I haven't heard anything about Gore using coke in his later years, although the Jay Parini biography basically reports that Gore was a perennially depressed and difficult alcoholic from the point of his partner's death in 2003. The start of the Iraq war was the last surge of new activity from Gore as well, after that he mainly rewrote or recycled old stuff. He kind of lost it, which is sad in a way, but he was brilliant for far longer than most people.

Re: Gore Vidal
« Reply #13 on: May 20, 2019, 10:30:54 AM »
Well, finally got around to reading Burr, and for all Vidal's skill and wit I found it a bit of a slog.  For a full appreciation, you really need to be pretty well up on that period of American history, then you can judge just how fair or unfair, for example, is Burr's depiction of Jefferson as a pompous, treacherous, hypocritical would-be tyrant, and whether or not Burr is being disingenuous in his defence of the allegations of treason that were made against him (Burr).  Though Burr's cold-bloodedness with regards to Hamilton is memorably chilling.

But there is a lot to admire in the book, and it even has a bizarre twist at the very end.

Re: Gore Vidal
« Reply #14 on: May 20, 2019, 04:42:19 PM »
His essay 'Homage to Daniel Shays' further outlines Vidal's view on the period, I tried to find it online but I could only find the first section

Quote
To govern is to choose how the revenue raised from taxes is spent. So far so good, or bad. But some people earn more money than others. Should they pay proportionately more money to the government than those who earn less? And if they do pay more money are they entitled to more services than those who pay less or those who pay nothing at all? And should those who pay nothing at all because they have nothing get anything? These matters are of irritable concern to our rulers, and of some poignancy to the rest.

Although the equality of each citizen before the law is the rock upon which the American Constitution rests, economic equality has never been an American ideal. In fact, it is the one unmentionable subject in our politics, as the senator from South Dakota recently discovered when he came up with a few quasi-egalitarian tax reforms. The furious and enduring terror of Communism in America is not entirely the work of those early cold warriors Truman and Acheson. A dislike of economic equality is something deep-grained in the American Protestant character. After all, given a rich empty continent for vigorous Europeans to exploit (the Indians were simply a disagreeable part of the emptiness, like chiggers), any man of gumption could make himself a good living. With extra hard work, any man could make himself a fortune, proving that he was a better man than the rest. Long before Darwin the American ethos was Darwinian.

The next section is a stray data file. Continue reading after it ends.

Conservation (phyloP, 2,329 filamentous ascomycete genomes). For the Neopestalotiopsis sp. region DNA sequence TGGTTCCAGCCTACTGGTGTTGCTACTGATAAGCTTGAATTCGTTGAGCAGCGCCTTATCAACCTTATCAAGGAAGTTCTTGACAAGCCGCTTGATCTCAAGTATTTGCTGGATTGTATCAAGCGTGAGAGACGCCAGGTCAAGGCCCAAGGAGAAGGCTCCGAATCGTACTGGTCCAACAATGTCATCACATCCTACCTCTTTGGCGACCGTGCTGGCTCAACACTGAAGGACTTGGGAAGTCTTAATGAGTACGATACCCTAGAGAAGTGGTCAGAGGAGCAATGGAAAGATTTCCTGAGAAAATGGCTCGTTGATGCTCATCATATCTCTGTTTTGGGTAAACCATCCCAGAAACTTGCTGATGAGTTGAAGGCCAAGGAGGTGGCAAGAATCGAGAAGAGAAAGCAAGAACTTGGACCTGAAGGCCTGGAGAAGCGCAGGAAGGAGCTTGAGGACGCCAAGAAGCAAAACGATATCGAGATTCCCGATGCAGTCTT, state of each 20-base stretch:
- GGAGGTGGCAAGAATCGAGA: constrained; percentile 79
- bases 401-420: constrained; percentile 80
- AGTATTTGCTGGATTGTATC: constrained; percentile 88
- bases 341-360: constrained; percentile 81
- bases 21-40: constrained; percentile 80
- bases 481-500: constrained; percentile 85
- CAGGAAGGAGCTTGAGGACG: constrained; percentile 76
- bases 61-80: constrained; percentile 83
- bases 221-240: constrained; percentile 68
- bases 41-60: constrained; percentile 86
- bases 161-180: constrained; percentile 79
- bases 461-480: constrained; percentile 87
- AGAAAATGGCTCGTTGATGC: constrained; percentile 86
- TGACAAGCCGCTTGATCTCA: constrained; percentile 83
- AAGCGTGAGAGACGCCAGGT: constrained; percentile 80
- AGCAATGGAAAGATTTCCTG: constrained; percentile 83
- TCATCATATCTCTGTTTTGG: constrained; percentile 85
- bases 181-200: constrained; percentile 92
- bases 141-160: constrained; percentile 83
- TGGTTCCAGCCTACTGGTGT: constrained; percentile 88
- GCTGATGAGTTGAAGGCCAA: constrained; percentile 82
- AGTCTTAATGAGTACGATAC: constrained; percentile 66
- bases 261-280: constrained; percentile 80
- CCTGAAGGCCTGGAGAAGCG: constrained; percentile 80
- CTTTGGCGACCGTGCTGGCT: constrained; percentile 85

The vision of the rich empty continent is still a part of the American unconscious in spite of the Great Crowding and its attendant miseries; and this lingering belief in the heaven any man can make for himself through hard work and clean living is a key to the majority’s prevailing and apparently unalterable hatred of the poor, kept out of sight at home, out of mind abroad.

Yet there has been, from the beginning, a significant division in our ruling class. The early Thomas Jefferson had a dream: a society of honest yeomen, engaged in agricultural pursuits, without large cities, heavy industry, banks, military pretensions. The early (and the late) Alexander Hamilton wanted industry, banks, cities, and a military force capable of making itself felt in world politics. It is a nice irony that so many of today’s laissez-faire conservatives think that they descend from Hamilton, the proponent of a strong federal government, and that so many liberals believe themselves to be the heirs of the early Jefferson, who wanted little more than a police force and a judiciary. Always practical, Jefferson knew that certain men would rise through their own good efforts while, sadly, others would fall. Government would do no more than observe this Darwinian spectacle benignly, and provide no succor.

In 1800 the Hamiltonian view was rejected by the people and their new President Thomas Jefferson. Four years later, the Hamiltonian view had prevailed and was endorsed by the reelected Jefferson. Between 1800 and 1805 Jefferson had seen to it that an empire in posse had become an empire in esse. The difference between Jefferson I and Jefferson II is reflected in the two inaugural addresses. It is significant that nothing more elevated than greed changed the Dr. Jekyll of Jefferson I into the Mr. Hyde of Jefferson II. Like his less thoughtful countrymen, Jefferson could not resist a deal. Subverting the Constitution he had helped create, Jefferson bought Louisiana from Napoleon, acquiring its citizens without their consents. The author of the Declaration of Independence was quite able to forget the unalienable rights of anyone whose property he thought should be joined to our empire—a word which crops up frequently and unselfconsciously in his correspondence. In the course of land-grabbing, Jefferson II managed to get himself into hot water with France,
England, and Spain simultaneously, a fairly astonishing thing to do considering the state of politics in Napoleonic Europe.

the science eel

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Re: Gore Vidal
« Reply #15 on: May 20, 2019, 08:50:26 PM »
Just watch the doc with him and Buckley.

And read Palimpsest